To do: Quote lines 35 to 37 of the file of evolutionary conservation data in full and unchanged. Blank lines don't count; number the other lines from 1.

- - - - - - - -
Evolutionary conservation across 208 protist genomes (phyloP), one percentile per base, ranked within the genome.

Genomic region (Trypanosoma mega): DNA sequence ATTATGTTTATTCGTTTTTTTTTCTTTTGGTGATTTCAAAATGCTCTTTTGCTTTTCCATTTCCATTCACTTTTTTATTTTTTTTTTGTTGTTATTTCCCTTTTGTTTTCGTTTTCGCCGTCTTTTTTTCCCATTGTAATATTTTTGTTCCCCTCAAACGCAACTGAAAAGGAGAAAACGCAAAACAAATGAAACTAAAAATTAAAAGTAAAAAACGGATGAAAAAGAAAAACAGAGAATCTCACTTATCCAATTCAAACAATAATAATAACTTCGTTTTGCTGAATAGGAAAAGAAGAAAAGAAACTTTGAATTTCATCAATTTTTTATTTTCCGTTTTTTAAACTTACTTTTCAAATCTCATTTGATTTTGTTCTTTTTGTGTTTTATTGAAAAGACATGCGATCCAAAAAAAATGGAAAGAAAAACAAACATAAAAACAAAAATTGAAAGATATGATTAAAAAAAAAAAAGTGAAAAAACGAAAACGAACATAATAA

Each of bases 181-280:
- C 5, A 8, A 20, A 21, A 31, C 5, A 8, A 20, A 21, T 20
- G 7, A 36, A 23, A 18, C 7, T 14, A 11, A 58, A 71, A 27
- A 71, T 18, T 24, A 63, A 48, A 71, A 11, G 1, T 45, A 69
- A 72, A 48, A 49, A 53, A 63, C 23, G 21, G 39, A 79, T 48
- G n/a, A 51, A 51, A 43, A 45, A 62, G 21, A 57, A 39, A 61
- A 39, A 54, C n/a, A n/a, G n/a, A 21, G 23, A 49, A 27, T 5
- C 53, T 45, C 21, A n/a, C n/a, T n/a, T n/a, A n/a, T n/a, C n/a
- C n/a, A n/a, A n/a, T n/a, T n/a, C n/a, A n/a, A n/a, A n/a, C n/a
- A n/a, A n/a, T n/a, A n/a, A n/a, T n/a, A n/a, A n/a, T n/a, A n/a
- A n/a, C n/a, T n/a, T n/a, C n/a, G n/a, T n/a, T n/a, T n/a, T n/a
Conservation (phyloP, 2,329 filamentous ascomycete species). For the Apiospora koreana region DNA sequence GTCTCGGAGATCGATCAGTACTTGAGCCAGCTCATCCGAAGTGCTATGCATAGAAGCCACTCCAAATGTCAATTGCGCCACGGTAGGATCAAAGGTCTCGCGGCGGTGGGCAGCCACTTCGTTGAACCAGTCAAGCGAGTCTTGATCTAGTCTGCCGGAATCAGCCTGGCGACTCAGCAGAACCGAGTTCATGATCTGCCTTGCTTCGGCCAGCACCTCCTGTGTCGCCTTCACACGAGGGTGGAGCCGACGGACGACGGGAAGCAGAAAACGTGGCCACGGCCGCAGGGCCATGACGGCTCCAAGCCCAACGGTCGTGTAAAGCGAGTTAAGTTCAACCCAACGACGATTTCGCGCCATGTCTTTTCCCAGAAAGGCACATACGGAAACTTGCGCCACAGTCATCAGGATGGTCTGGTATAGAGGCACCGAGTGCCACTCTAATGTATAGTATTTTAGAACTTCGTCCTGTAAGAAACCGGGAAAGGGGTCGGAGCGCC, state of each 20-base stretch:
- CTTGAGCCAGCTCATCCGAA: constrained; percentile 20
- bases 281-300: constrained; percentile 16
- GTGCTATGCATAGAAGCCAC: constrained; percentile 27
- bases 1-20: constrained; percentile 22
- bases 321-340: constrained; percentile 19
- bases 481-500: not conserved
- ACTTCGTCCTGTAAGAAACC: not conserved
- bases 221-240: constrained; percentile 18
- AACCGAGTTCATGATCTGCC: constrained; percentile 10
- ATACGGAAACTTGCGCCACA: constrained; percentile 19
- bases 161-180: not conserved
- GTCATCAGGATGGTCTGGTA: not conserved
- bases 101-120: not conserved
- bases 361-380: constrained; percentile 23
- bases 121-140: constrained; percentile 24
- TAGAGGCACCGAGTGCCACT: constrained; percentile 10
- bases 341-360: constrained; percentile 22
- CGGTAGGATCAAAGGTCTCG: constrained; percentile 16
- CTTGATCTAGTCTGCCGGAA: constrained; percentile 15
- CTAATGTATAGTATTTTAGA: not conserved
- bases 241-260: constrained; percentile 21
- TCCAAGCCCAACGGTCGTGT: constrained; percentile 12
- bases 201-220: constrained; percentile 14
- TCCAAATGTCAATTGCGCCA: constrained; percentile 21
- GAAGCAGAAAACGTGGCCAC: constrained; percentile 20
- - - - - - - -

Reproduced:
- bases 241-260: constrained; percentile 21
- TCCAAGCCCAACGGTCGTGT: constrained; percentile 12
- bases 201-220: constrained; percentile 14